February 25th is coming soon.
Most people in South Louisiana celebrate Mardi Gras.Continue reading 1-800-273-8255
February 25th is coming soon.
Most people in South Louisiana celebrate Mardi Gras.Continue reading 1-800-273-8255
For the last few years I have really gotten into retro-computing. I find it fascinating and it really tickles my nostalgia bone. I have compiled a short list of my favorite YouTube channels, for those that might be interested.Continue reading Favorite Retro-Computing/Gaming YouTube Channels
Laws are beginning to change around what Internet Service Providers can do with the data they collect on the browsing habits of their customers. This has raised concerns with some customers regarding their privacy. People are now looking for ways to keep their browsing habits private and away from their Internet Service Providers. While there is a lot of information on the Internet already on exactly how to achieve the results desired, not all of it is equal. We would like to take the time to clear things up and raise awareness for what is now becoming a concern for many.
Disclaimer: There is no such thing as “perfect security.” None of these methods provide a perfect way by which to protect your browsing habits from being seen by everyone. The main purpose of the article is to merely make it harder for your Internet Service Provider to track your browsing habits, so they cannot use it for monetary gain.
Secure Sockets Layer, commonly referred to as “SSL,” is a method by which two computers can communicate with one another in a private, authenticated manner. Most people encounter SSL when they browse the web with their favorite web browser. It is the underlying technology that allows us to login, bank, shop, and do so much more, all securely. It also does not allow for any eavesdropping of the communications between the two computers involved. At this point in time, this means even your own Internet Service Provider (or anyone else in-between) cannot peer into the information that is being sent back and forth–it is encrypted.
Even though this is a great solution that works natively and automatically, it does not stop some browsing data from “leaking.” The leaked data to which we refer is the initial request for the website. An Internet Service Provider and everyone else can see this initial request for the website. After the initial request is sent, all other browsing data transferred is protected once the SSL connection is established. A SSL connection can also be verified in most browsers by looking at or near the address bar and finding a padlock symbol or the word “Secure,” in the case of Google Chrome, at the time of this writing. One may also look for the term “https” in the URL of a webpage.
Since SSL also provides authentication, many websites are moving in that direction already, so it is a very seamless process for those browsing. There are also popular browser plugins like “HTTPS Everywhere” that attempt to always establish a SSL connection to a website when possible.
One way to combat the initial data leak issue of SSL is to attempt to anonymize browsing habits. A good way to do so is to use a Virtual Private Network, or VPN. There are many different uses for VPNs, but for the purpose of anonymizing browsing habits we will involve a VPN provider. There are many reputable VPN providers, so our intention is not to provide a list. Instead, feel free to contact us if you have concerns about reputable VPN providers.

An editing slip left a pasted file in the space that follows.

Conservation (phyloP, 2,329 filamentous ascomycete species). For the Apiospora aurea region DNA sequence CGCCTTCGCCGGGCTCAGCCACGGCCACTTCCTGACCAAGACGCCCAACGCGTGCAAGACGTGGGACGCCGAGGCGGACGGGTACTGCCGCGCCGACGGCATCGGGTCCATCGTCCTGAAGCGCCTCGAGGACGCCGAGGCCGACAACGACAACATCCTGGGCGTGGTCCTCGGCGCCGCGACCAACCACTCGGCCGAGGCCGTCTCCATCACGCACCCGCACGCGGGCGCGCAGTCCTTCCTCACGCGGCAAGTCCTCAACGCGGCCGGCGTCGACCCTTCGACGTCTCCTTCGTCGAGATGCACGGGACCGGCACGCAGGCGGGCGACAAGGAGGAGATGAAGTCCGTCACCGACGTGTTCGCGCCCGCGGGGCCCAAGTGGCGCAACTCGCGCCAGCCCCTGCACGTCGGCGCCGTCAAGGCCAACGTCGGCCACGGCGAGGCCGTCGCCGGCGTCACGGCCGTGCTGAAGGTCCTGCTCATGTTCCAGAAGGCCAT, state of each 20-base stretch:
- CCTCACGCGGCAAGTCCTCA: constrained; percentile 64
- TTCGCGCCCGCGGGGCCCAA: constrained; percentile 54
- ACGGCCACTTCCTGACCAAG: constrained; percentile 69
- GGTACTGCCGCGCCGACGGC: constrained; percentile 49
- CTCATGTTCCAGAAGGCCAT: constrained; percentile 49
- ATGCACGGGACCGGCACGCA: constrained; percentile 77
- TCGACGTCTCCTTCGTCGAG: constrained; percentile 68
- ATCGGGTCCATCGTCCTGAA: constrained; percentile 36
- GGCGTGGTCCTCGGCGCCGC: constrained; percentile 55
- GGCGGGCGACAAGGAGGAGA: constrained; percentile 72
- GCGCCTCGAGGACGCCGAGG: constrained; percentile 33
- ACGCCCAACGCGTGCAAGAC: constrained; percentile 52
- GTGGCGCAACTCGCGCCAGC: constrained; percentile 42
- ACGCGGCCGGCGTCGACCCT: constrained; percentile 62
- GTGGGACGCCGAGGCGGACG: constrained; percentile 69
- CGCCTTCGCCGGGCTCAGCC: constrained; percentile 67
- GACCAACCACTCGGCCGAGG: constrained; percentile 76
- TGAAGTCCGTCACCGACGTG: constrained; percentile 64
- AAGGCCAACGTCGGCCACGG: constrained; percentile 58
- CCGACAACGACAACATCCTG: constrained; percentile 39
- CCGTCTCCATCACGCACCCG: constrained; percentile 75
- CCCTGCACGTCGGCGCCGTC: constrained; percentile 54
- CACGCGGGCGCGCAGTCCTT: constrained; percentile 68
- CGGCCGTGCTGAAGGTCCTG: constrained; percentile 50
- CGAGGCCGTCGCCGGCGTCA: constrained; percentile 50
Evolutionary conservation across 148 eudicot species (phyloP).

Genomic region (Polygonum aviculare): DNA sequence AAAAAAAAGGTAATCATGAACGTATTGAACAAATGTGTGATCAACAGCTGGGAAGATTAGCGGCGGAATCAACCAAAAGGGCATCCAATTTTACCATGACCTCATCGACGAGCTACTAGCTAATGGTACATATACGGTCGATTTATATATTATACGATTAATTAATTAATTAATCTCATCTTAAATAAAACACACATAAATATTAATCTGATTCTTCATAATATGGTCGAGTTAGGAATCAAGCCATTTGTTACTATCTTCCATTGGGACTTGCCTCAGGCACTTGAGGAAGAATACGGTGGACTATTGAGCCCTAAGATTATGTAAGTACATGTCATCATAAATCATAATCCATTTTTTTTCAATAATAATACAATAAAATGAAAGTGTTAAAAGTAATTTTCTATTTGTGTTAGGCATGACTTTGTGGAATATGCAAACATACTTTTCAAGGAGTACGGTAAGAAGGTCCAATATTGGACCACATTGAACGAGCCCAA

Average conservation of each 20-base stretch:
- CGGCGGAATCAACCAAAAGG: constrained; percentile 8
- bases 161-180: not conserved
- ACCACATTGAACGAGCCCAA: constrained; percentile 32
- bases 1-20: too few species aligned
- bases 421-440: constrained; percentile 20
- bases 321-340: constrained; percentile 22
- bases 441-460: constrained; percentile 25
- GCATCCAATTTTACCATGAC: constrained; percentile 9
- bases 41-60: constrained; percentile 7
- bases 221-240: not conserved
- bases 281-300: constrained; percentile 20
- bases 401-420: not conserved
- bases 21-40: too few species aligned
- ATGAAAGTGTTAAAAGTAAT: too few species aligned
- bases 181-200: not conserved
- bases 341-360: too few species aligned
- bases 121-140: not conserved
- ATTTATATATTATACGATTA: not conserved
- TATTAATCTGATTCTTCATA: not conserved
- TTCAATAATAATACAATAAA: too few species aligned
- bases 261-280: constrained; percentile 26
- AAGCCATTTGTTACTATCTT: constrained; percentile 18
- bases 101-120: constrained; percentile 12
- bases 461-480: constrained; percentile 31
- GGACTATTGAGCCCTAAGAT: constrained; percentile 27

This technology allows a subscriber to form a secure, virtual private tunnel to the servers of a VPN provider in order to encapsulate all of the data being sent between the subscriber and the VPN provider. This includes the initial request for a webpage that using SSL alone does not protect.
The anonymization of the data comes from how browsing data goes out onto the Internet after it reaches the VPN provider. It goes out along with the data of everyone else, from the same point of origin. Finding the browsing data of one specific person once it emerges onto the Internet from a VPN provider has been likened to trying to find one specific snowflake during a blizzard in the middle of winter. While it is not impossible, it is highly improbable.
A free alternative to using a paid VPN provider is to utilize the Tor Network. We understand there are a lot of negative connotations associated with the Tor Network and a lot of people avoid it for this reason, but it has legitimate uses. The Tor Network allows one to anonymize their browsing habits in much the same way as that of a VPN provider. The way it differs is that it encapsulates all of the transmitted data in the same way Russian Nesting Dolls encapsulate smaller dolls within ever larger ones. In this analogy the browsing data is the innermost doll and as the data is passed along the network each “node” removes one encapsulating doll until the browsing data emerges at the end of its path, at the “exit node,” and is sent to the intended website.
Much like the VPN provider, an “exit node” in the Tor Network does have access to all of the browsing data in an unencrypted form as it exits the Tor Network and emerges onto the Internet, but the best way to deal with this is to also use SSL.
The best solution at the time of this writing is to use a combination of SSL and either a VPN provider or the Tor Network. In this way, the initial request for a website is anonymized and all of the data transmitted between the website and the computer used for browsing is encrypted and authenticated, end-to-end. While this is not a perfect solution, it does serve its ultimate purpose of stopping Internet Service Providers from seeing what requests and data is being transferred across their network, when privacy is the main concern.